Go team!

Post By:

Michael Buckingham

With the goal of making the church the most creative place on the planet, Michael founded Holy Cow Creative, the church’s creativity and design studio. He is the former creative director for the Center for Church Communication and Church Marketing Sucks, and is currently the experience pastor at Victory World Church in Atlanta.
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20 Responses to “Christian Advertising at the Super Bowl: Subtle & Controversial”

  • UMJeremy
    February 5, 2010

    I was much more critical of the Doritos ad, blogged about it and had both a CMS staffer and a Mosaic Church member respond. Great conversation!

  • bondChristian
    February 5, 2010

    Thanks for pointing this out. I didn’t know anything about this, but since I do, I’ll stay on the lookout…and listen for how it seems to resonate with those who see them.
    -Marshall Jones Jr.

  • Ken Eastburn
    February 5, 2010

    “It’s encouraging to see Christians not sitting on the sidelines but taking risks and putting the message out there.”
    -Not to detract from your overall point, but there is no “message” that Christians are putting out there in these cases. At least, not a uniquely Christian one. FOTF’s of course will be very pro-family, but it surely won’t include the Gospel and neither does Mosaic’s.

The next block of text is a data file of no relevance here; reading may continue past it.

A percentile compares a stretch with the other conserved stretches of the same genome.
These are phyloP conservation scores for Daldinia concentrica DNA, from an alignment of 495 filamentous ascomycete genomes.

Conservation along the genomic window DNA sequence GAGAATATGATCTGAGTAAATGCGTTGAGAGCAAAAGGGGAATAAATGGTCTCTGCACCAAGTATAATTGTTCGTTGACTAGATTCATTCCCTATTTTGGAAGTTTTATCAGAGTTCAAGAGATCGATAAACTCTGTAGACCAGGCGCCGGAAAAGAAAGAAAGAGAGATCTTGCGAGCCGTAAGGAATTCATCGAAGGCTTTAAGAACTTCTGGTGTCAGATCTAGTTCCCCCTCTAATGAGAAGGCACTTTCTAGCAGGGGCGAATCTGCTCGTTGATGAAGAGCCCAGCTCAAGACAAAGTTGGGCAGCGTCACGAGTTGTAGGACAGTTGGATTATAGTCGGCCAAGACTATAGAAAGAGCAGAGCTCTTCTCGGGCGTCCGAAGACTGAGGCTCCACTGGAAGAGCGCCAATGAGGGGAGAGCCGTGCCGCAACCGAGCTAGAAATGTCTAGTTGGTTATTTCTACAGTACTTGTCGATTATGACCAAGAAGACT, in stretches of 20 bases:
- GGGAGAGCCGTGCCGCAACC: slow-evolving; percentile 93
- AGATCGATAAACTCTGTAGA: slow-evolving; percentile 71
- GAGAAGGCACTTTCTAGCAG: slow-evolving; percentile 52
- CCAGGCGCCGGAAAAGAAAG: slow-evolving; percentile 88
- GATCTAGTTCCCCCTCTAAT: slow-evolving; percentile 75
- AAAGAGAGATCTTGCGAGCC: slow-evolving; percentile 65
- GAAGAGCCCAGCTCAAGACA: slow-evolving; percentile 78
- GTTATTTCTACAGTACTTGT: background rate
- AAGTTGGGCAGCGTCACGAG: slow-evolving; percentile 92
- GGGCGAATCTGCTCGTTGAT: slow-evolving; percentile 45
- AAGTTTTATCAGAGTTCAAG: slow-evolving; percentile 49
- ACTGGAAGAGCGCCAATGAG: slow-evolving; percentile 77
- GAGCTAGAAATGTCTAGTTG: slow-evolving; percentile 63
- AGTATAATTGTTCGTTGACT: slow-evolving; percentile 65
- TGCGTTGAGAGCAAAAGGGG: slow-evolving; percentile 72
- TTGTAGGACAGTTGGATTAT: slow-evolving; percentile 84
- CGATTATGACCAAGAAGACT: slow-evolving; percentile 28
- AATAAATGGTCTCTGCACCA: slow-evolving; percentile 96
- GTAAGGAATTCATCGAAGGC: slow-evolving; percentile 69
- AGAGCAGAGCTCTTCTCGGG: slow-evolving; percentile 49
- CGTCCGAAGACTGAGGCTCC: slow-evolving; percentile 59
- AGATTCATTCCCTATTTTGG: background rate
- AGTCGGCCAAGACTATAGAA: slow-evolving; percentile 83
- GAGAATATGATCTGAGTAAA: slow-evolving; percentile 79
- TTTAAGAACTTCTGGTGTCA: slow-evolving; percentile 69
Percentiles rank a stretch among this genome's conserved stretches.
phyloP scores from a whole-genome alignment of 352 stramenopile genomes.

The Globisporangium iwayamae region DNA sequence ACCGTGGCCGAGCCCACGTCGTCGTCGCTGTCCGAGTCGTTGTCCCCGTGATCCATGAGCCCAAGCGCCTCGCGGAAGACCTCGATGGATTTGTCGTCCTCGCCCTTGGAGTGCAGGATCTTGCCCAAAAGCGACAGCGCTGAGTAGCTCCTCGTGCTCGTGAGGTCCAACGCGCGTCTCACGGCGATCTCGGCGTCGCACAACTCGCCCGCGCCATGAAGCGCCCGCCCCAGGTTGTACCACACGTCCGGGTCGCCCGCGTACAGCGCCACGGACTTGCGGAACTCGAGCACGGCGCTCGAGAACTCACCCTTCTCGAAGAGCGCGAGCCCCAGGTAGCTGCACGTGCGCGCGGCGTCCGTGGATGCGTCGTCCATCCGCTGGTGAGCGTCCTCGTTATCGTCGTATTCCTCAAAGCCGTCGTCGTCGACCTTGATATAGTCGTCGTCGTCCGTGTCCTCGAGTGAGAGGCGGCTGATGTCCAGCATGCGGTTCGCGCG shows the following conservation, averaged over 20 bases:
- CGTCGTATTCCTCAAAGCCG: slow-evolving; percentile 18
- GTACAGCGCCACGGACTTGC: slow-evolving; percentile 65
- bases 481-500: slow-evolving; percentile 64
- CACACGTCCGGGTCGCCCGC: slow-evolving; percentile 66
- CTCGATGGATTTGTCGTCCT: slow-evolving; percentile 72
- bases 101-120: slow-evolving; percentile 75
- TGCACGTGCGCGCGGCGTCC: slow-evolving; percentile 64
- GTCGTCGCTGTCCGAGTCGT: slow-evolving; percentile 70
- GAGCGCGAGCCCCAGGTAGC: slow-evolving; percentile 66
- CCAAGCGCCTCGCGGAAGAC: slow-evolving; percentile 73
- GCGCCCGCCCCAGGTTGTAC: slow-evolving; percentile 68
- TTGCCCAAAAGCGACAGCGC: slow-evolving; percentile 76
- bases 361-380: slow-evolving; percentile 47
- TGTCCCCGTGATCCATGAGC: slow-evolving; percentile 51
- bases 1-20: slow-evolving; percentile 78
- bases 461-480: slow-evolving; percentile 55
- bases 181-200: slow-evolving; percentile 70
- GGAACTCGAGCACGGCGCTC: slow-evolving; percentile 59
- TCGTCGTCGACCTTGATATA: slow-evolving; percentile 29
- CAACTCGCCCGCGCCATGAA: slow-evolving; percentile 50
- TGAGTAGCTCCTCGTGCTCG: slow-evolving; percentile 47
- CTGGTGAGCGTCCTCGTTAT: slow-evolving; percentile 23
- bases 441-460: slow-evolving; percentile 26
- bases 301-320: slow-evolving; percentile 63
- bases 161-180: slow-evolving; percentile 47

Great for them for making strides in use of the media, but there is nothing noteworthy in terms of the Kingdom impact that these commercials are likely to have.
    So why is this “encouraging” again?

  • Phipps
    February 5, 2010

    I still yet stand in awe at some of the responses from Christians on these posts. Why so encouraging? Maybe finally Christians can be attached to relevance again? I just walked past a “Christian” tshirt display this morning and the most relevant shirt they can display is “pick Jesus” with a guitar pick on the front? Or “God is my Hero” for guitar hero? Seriously… Thank God we are getting to the place people will even give an ear to Christian anything anymore. You Go Mosaic… Totally proud… That my friend is encouraging! Btw the message? Not everything church sucks anymore!

  • Andy Wittwer
    February 5, 2010

    I think it’s encouraging to see churches engaging period. It seems like just recently there was an article here about Christians as artists and educators leading their fields. More often than not, we only engage when it’s “relevant” to salvation, when we should be engaged in a full life – sometimes that involves a casket full of doritos.

  • Michael Buckingham
    February 5, 2010

    I’m with Andy and Phipps, it’s time we realized the most effective preaching doesn’t come from the pulpit and certainly doesn’t come from being the most churchy.
    Imagine someone seeing the Doritos ad, someone who’s not been in church either because they’re not interested, been burned, or just think we’re all out of touch. They see the commercial, they laugh so hard they spill their drink and then see that it was done by a church.
    Could they, if even for a moment, think twice about the church? That’s a win.